It is an offence for a debt collector to charge a fee to the debtor (person who is alleged to owe money) for the cost of recovering the debt.

They can recover reasonable enforcement expenses on behalf of the debtor.

See s. 107—National Consumer Credit Protection Act 2009 (Cth)—Schedule 1—National Credit Code(opens in a new window).

Penalty

The maximum penalty for attempting to charge a fee is 120 penalty units.

See s. 52—Australian Consumer Law and Fair Trading Act 2012 (Vic)(opens in a new window).

More information

Legislation

Australian Consumer Law and Fair Trading Act 2012 (Vic)

  • s. 3—defines 'consumer debt', 'debt', 'engage in debt collection',
  • s. 52(5)— defines 'debt collector', 'debtor',
  • s. 52—creates offence and penalty for charging a fee to the debtor
  • s. 47(1)—defines 'prohibited person'
  • s. 47—certain persons prohibited from engaging in debt collection
  • s. 45—prohibited debt collection practices
  • s. 46—penalties for prohibited practice
  • s. 46(1)—additional remedy for distress or humiliation

See Australian Consumer Law and Fair Trading Act 2012 (Vic)(opens in a new window).

National Credit Code (National Consumer Credit Protection Act 2009 (Cth))

  • s. 107—recovery of enforcement expenses

See National Consumer Credit Protection Act 2009 (Cth)—Schedule 1—National Credit Code(opens in a new window).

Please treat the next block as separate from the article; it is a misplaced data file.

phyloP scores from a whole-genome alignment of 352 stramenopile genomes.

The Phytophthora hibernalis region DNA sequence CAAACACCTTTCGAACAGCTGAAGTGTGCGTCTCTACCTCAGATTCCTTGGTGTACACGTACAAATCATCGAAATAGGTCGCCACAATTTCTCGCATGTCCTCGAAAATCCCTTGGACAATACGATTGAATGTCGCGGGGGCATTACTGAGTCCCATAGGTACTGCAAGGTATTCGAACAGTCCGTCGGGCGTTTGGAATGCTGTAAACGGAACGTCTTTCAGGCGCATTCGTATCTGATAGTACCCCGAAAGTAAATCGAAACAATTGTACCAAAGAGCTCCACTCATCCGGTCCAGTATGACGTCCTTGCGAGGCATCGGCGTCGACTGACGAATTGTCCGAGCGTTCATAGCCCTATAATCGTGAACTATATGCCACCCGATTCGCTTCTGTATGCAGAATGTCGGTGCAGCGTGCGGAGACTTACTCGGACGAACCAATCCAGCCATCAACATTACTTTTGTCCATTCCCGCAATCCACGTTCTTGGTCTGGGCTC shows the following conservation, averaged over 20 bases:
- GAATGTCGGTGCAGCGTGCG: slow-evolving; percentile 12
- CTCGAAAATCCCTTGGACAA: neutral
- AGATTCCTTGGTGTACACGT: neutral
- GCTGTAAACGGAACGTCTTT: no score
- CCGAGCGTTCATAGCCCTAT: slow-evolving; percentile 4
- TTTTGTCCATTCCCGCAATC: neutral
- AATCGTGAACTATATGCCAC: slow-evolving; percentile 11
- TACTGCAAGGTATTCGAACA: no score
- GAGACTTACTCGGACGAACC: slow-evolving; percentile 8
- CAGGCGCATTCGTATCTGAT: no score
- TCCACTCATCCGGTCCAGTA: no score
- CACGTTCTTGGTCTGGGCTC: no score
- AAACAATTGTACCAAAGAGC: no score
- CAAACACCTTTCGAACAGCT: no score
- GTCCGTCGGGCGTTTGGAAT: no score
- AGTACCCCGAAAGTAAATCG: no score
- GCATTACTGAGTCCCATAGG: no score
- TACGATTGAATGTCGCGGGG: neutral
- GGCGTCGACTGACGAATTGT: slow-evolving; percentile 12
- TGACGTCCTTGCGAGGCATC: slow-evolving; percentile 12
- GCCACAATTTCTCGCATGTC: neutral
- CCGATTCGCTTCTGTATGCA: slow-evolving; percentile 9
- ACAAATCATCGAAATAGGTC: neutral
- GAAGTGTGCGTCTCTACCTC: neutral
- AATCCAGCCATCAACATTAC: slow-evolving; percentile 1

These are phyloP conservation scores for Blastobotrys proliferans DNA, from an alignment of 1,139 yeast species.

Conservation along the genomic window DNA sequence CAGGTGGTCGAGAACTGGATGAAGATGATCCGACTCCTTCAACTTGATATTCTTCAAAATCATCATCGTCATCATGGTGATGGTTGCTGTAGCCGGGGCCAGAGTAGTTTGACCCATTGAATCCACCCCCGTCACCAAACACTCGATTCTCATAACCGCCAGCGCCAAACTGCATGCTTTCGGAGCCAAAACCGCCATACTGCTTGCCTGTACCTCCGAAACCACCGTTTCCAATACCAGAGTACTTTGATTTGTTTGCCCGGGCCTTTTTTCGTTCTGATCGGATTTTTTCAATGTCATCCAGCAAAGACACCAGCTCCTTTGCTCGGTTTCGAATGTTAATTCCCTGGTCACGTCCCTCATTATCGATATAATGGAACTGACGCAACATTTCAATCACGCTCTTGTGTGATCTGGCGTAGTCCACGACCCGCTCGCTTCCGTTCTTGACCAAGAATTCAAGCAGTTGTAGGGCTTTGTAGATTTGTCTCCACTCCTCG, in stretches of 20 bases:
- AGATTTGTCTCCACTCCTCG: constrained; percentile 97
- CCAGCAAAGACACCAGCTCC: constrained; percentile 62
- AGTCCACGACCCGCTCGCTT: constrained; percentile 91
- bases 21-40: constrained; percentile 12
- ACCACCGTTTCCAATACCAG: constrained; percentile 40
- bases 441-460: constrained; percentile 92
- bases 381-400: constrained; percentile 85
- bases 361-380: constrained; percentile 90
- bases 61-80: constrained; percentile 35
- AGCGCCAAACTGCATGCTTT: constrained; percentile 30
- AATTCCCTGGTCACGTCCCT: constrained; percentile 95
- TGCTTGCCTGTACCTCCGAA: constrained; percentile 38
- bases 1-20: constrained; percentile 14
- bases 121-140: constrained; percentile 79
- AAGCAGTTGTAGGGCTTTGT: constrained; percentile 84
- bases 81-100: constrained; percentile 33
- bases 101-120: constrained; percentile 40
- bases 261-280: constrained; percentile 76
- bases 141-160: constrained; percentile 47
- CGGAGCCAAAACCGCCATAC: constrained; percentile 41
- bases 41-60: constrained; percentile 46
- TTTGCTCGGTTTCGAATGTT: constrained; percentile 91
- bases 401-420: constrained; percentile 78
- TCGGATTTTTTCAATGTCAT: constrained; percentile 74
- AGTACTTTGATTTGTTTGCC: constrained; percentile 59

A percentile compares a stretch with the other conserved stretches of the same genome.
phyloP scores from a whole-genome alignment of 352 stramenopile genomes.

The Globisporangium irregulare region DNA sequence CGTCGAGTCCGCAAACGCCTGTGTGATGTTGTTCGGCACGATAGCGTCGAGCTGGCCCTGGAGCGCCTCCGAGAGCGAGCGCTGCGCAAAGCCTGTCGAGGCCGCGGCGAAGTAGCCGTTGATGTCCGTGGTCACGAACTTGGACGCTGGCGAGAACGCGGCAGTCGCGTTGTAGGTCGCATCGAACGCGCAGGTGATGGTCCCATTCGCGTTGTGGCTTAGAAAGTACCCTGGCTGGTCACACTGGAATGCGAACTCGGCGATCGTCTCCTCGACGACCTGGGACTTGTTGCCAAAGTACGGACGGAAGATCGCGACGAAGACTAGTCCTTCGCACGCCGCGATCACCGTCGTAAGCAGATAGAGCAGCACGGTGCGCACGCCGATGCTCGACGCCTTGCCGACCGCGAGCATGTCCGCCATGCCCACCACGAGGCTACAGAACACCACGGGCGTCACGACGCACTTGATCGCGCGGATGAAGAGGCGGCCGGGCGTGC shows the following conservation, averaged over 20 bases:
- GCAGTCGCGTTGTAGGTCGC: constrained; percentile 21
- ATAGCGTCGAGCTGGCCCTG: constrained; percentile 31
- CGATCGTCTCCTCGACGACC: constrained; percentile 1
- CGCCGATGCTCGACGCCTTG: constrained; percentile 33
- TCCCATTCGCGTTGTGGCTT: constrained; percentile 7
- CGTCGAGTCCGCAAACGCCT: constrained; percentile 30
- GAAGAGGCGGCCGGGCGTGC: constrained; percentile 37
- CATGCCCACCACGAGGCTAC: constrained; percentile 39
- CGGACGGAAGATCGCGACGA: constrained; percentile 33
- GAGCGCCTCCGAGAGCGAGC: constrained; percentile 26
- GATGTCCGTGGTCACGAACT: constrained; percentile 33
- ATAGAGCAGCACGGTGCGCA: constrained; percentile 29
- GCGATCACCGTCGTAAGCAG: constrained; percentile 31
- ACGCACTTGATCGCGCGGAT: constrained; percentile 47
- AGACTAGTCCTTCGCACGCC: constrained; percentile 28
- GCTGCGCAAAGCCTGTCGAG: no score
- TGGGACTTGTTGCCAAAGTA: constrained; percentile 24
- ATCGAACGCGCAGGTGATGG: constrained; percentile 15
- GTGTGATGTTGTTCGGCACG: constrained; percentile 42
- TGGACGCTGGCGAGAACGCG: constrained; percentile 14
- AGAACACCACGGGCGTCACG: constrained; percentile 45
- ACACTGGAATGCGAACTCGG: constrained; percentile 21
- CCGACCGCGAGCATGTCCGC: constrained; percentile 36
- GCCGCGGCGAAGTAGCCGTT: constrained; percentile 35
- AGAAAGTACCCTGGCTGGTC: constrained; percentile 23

Reference

Consumer Action Law Centre

The following information may be helpful to a person who is being hassled by a debt collector.

See:

  • What if I have been sued for a debt?
  • Debt collection—seeking compensation in relation to consumer credit and lease contracts
  • Debt collection—seeking compensation in VCAT
  • Debt collection—I'm being hassled by a debt collector, what should I do?
  • Debt collection—your right to stop contact
  • Do I have to pay an old debt?
  • Debt collection—keeping a record of debt collector contact
  • Debt collection—what do I do if a debt collector calls?

in the 'Debt collection' tab in Consumer Action Law Centre—Fact sheets(opens in a new window).

Australian Securities and Investments Commission (ASIC)

See:

Business Licensing Authority Victoria

The Business Licensing Authority Victoria sits within Consumer Affairs Victoria. It is the state body with responsibility for handling complaints about debt collectors.

See: 'Penalties - debt collectors' in Consumer Affairs Victoria—Debt collectors(opens in a new window) and Business Licensing Authority Victoria(opens in a new window)

Case where misleading use of documents was found

Federal Court finds misleading and deceptive practices by debt collector

A lawyer has been found to have engaged in misleading and deceptive conduct when collecting debts by a case brought by the Australian Competition and Consumer Commission (ACCC) in the Federal Court in October 2011. The lawyer was found to have used notices that were similar to official court documents.

See ACCC—Court declares lawyer engaged in misleading debt collection(opens in a new window)

Or access the case at Australian Competition and Consumer Commission v Sampson [2011] FCA 1165 (17 October 2011)(opens in a new window)

Updated